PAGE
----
The absence of a functional and sustainable critical discourse is probably one of the key deficiencies of our local arts ecology. The problem is magnified when we narrow our parameters to consider discourses on dance – a discipline which often appears even more esoteric than the visual arts in the public imagination. This is why the Graey Festival, initiated by Raka Maitra in 2007 and now in its third edition, represents something precious not only for dancers but for all cultural workers working within the field of the contemporary.
A week-long event, the festival includes performances by local and regional dance and theatre practitioners as well as open rehearsals and a forum on the last day. Its theme for this year, “Vivisection” offers a provocative metaphor when applied to dance, since the idea of dance is inseparable from the human body. I’m also unable to shake off a mental association to the human vivisection experiments of the Second World War: as morbid as it may seem, a vivisection constitutes violence at its core. It is not just an incision or dissection, but an act of thoroughly turning a body inside-out to reveal its internal structures. In the context of a contemporary dance festival investigating the constructions of “asianess” in a postcolonial world, this violence appears to be a counteractive move against the epistemic violence of a once dominant West. What can we discover when we cut through the body of dance which has been, until recently, wholly constituted by the trans-Atlantic hegamony of Europe and America? What is to be found beneath the throbbing flesh?
It is this promise of a postcolonial inquiry of dance in the region which excited me the most but this strand of ideas was unfortunately glossed over during the festival’s proceedings. The discussions were perhaps also not as wide-ranging as anticipated and often delved more into individual practices and methodologies. While there were visible attempts at discussing the works (or dance in Asia as a whole) via a socio-cultural or dance-historical perspective, I was hoping that even more angles were taken – such as looking at dance in Asia via anthropological or postcolonial lenses perhaps? Or am I expecting a little too much from a festival which is already covering more ground than it realistically can? Or is this just a quibble coming from someone with little formal experience with dance and bent on approaching the festival from a primarily performance/cultural studies viewpoint?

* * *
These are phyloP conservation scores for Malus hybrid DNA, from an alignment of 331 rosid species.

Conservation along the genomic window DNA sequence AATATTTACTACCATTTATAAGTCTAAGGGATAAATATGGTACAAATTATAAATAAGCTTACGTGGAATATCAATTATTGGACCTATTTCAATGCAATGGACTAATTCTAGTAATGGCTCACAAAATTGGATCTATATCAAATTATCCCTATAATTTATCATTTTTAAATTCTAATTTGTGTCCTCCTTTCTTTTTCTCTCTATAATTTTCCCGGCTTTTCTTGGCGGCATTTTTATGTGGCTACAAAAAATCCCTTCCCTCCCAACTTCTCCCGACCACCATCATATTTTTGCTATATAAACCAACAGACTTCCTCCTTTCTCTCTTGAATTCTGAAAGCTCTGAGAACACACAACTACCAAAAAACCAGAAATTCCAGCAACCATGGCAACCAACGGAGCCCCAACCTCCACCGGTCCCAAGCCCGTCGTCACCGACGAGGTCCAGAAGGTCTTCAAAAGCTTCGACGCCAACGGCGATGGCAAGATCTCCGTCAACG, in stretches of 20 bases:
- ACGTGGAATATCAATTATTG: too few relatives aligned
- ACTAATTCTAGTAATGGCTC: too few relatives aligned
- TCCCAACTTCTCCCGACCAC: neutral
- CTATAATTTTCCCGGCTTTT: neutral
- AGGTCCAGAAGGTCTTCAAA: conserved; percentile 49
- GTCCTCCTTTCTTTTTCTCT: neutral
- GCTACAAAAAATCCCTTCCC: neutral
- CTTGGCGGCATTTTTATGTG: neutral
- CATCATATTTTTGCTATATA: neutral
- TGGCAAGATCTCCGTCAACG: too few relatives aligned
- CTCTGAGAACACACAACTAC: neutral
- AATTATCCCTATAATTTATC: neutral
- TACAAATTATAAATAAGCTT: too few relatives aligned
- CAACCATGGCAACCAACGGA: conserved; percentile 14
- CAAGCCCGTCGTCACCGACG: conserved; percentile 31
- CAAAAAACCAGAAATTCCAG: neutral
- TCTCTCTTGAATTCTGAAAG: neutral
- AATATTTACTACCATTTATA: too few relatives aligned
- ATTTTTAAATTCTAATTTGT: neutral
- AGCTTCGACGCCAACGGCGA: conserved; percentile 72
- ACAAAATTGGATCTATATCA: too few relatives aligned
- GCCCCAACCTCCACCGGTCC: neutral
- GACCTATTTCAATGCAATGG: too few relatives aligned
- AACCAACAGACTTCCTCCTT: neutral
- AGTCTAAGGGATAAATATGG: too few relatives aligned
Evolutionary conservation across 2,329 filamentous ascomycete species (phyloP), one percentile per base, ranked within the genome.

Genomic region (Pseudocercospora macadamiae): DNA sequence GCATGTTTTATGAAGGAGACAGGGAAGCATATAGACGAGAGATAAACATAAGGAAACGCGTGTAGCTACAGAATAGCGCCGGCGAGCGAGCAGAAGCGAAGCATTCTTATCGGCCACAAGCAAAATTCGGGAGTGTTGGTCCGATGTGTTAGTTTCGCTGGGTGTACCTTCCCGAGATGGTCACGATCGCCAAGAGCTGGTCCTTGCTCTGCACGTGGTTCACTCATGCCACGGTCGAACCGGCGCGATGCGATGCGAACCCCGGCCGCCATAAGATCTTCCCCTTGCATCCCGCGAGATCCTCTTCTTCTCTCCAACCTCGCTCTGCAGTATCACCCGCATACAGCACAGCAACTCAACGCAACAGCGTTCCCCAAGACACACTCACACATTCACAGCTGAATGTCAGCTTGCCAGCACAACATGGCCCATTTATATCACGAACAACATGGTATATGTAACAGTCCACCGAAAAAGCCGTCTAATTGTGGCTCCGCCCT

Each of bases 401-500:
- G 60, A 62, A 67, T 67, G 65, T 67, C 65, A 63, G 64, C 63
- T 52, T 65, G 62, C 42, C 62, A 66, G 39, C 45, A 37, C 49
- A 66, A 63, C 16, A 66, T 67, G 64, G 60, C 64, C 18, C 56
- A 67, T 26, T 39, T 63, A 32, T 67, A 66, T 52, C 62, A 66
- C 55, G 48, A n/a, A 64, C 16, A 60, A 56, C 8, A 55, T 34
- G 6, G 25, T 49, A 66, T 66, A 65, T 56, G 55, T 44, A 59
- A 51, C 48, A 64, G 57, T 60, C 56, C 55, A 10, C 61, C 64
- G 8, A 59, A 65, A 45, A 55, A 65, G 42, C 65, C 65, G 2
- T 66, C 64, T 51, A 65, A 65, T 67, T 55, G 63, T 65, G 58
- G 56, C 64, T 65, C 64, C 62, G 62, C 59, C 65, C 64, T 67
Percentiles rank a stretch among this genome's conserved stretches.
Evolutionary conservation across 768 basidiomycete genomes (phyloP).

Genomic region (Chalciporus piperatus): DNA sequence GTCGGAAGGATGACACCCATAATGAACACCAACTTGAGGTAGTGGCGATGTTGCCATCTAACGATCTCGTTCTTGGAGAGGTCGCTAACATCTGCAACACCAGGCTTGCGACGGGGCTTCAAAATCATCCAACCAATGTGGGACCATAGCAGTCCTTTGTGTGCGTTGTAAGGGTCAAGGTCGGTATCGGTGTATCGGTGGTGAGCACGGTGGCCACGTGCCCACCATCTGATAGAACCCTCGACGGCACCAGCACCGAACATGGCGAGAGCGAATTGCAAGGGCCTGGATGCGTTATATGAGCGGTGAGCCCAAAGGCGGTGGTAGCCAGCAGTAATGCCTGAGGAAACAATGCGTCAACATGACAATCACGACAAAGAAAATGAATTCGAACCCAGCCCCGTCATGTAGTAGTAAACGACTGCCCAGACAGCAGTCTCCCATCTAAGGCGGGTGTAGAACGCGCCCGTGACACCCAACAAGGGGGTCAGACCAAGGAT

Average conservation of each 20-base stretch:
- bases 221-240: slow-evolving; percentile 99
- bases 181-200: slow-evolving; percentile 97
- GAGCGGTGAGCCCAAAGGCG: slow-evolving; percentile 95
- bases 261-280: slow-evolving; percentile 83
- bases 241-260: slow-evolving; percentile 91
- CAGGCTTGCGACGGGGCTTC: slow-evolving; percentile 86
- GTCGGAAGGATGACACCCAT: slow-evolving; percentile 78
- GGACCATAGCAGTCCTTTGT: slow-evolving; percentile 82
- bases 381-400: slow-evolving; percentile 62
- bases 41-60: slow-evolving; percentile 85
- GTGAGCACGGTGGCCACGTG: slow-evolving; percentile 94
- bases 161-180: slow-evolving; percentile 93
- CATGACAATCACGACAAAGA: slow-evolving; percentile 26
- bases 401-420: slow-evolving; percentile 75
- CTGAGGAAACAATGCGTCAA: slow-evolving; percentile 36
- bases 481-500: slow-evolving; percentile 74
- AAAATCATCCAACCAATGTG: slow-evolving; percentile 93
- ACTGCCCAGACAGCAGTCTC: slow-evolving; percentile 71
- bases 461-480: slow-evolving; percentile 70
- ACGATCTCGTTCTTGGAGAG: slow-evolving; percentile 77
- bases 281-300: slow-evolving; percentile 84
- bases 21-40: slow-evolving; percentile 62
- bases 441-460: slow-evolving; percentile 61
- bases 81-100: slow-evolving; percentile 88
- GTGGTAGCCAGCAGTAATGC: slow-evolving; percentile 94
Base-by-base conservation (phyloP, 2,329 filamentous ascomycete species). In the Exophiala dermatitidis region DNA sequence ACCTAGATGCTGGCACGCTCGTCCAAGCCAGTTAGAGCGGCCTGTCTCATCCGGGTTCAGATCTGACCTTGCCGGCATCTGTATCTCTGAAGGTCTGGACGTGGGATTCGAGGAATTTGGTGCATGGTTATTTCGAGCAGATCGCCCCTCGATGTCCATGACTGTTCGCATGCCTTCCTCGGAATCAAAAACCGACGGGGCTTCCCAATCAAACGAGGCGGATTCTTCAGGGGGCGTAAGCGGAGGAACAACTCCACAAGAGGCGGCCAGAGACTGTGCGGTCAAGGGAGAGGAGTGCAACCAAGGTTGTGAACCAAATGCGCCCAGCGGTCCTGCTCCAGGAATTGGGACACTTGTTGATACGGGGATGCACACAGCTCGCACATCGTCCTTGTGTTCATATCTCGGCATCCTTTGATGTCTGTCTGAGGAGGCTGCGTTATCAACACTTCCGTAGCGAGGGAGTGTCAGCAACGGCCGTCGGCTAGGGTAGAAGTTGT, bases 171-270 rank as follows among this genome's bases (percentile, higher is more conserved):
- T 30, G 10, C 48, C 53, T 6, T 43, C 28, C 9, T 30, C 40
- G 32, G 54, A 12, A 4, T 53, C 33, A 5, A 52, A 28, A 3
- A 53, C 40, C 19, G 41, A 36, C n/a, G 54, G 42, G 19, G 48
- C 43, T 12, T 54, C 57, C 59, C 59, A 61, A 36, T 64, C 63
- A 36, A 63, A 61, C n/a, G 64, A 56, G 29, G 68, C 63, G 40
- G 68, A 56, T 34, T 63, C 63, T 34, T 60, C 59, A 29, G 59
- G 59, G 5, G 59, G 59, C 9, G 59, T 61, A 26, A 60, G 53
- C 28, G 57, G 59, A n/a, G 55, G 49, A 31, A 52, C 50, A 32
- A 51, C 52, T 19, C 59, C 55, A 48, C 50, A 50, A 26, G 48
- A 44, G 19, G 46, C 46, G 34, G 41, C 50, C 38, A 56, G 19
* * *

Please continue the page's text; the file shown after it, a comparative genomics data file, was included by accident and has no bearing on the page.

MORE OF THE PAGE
Whatever the case, it is clear that the discourse generated by the festival is its most cherished and thus also its most wanting element. The performances, most of which were collaborative works created during the span of the festival, were expectedly raw, abstruse and consequently inadequate as purveyors of meaning or stimuli for discussion. The real gems are the open rehearsals, which I unfortunately could only attend a portion of. But of those I attended, the level of insight they provided into each performer’s practice was incredible. This was what I had hoped the forum could have built up on, using these individual practices as material for discussing dance against larger landscapes, but perhaps due to the limited time and small audience, the discussion never quite reached a satisfactory breadth or depth. That said, there were definitely certain key ideas which recurred throughout the week, among them, the use of improvisation. Specifically, what stirred me is the suggestion that improvisation offers a state in which the dancer can simultaneously reside in the worlds of the classical and the contemporary.
Improvisation and the Paradox of the Classical-Contemporary
I’ve often expressed skepticism towards works, within or outside dance, which claim to fuse the classical and the contemporary, because insofar as definitions are concerned, the two are fundamentally antithetical to each other. Technically, a fusion is possible if we are considering the visible aspects of a performance. We can fill its mise-en-scene with trinkets of Oriental artifacts, Cunningham-inspired multimedia projections of calligraphic scriptures and movements which incorporate classical poses with Contact Improvisation or some other postmodern form. But here, perhaps the more appropriate words are amalgamation, assemblage or pastiche, which can be used to describe a convergence of the observable traits or the “physiognomy” of two different fields. A fusion, in contrast, points to a complete symbiotic union of the two entities – a communion of spirits. The composition of a work can be a sum of disparate or even contradictory parts, but its fundamental spirit, disposition and character is unitary. In this light, how is it remotely possible for a work to not only look, but be both classical and contemporary?
The classical is a construction which seeks consolidation. Most classical dance forms today such as Bharata Natyam or Khmer Classical Dance are largely officialised reconstructions based on surviving fragments of the past. They are completed systems to be faithfully repeated and reinforced. In contrast, the contemporary, by its very nature, is nascent. The contemporary object is that which has surfaced to the realm of experience but has yet to be concretised as knowledge. It exists in a field of uncertainty, in which any stability, if sought, is perpetually deferred to a yet-to-be-realised future. It is unsure of itself and thus always an unfinished, or aborted construction.